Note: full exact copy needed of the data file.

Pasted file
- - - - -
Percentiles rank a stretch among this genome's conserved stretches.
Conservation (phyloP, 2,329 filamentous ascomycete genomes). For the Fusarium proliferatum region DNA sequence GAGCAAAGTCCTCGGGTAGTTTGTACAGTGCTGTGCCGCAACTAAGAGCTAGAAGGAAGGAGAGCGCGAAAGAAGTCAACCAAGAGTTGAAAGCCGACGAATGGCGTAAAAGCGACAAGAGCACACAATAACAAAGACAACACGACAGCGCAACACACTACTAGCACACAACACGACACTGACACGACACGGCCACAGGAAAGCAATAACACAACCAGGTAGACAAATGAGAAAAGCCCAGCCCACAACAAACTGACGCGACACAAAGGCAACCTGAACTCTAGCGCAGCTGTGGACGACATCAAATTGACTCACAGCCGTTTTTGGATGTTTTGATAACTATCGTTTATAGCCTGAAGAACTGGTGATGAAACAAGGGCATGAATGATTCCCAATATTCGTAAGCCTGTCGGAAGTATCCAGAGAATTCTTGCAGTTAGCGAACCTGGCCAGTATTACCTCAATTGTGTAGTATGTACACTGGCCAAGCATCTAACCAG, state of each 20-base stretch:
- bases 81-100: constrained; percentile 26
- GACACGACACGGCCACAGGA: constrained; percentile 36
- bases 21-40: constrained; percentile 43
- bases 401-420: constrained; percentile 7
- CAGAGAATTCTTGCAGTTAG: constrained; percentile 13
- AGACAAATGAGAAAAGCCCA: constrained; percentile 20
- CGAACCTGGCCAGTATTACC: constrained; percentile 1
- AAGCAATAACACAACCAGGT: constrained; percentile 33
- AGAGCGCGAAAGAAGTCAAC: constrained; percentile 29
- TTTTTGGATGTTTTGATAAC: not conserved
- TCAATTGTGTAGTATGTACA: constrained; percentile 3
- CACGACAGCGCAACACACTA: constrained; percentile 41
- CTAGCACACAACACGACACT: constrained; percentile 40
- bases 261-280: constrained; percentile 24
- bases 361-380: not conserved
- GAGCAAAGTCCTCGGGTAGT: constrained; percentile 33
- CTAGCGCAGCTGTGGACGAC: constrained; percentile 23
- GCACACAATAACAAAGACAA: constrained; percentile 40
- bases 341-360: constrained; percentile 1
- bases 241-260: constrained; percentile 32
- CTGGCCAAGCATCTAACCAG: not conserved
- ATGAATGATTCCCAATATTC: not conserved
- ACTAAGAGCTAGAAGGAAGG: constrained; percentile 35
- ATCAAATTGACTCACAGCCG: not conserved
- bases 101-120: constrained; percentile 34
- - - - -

Percentiles rank a stretch among this genome's conserved stretches.
Conservation (phyloP, 2,329 filamentous ascomycete genomes). For the Fusarium proliferatum region DNA sequence GAGCAAAGTCCTCGGGTAGTTTGTACAGTGCTGTGCCGCAACTAAGAGCTAGAAGGAAGGAGAGCGCGAAAGAAGTCAACCAAGAGTTGAAAGCCGACGAATGGCGTAAAAGCGACAAGAGCACACAATAACAAAGACAACACGACAGCGCAACACACTACTAGCACACAACACGACACTGACACGACACGGCCACAGGAAAGCAATAACACAACCAGGTAGACAAATGAGAAAAGCCCAGCCCACAACAAACTGACGCGACACAAAGGCAACCTGAACTCTAGCGCAGCTGTGGACGACATCAAATTGACTCACAGCCGTTTTTGGATGTTTTGATAACTATCGTTTATAGCCTGAAGAACTGGTGATGAAACAAGGGCATGAATGATTCCCAATATTCGTAAGCCTGTCGGAAGTATCCAGAGAATTCTTGCAGTTAGCGAACCTGGCCAGTATTACCTCAATTGTGTAGTATGTACACTGGCCAAGCATCTAACCAG, state of each 20-base stretch:
- bases 81-100: constrained; percentile 26
- GACACGACACGGCCACAGGA: constrained; percentile 36
- bases 21-40: constrained; percentile 43
- bases 401-420: constrained; percentile 7
- CAGAGAATTCTTGCAGTTAG: constrained; percentile 13
- AGACAAATGAGAAAAGCCCA: constrained; percentile 20
- CGAACCTGGCCAGTATTACC: constrained; percentile 1
- AAGCAATAACACAACCAGGT: constrained; percentile 33
- AGAGCGCGAAAGAAGTCAAC: constrained; percentile 29
- TTTTTGGATGTTTTGATAAC: not conserved
- TCAATTGTGTAGTATGTACA: constrained; percentile 3
- CACGACAGCGCAACACACTA: constrained; percentile 41
- CTAGCACACAACACGACACT: constrained; percentile 40
- bases 261-280: constrained; percentile 24
- bases 361-380: not conserved
- GAGCAAAGTCCTCGGGTAGT: constrained; percentile 33
- CTAGCGCAGCTGTGGACGAC: constrained; percentile 23
- GCACACAATAACAAAGACAA: constrained; percentile 40
- bases 341-360: constrained; percentile 1
- bases 241-260: constrained; percentile 32
- CTGGCCAAGCATCTAACCAG: not conserved
- ATGAATGATTCCCAATATTC: not conserved
- ACTAAGAGCTAGAAGGAAGG: constrained; percentile 35
- ATCAAATTGACTCACAGCCG: not conserved
- bases 101-120: constrained; percentile 34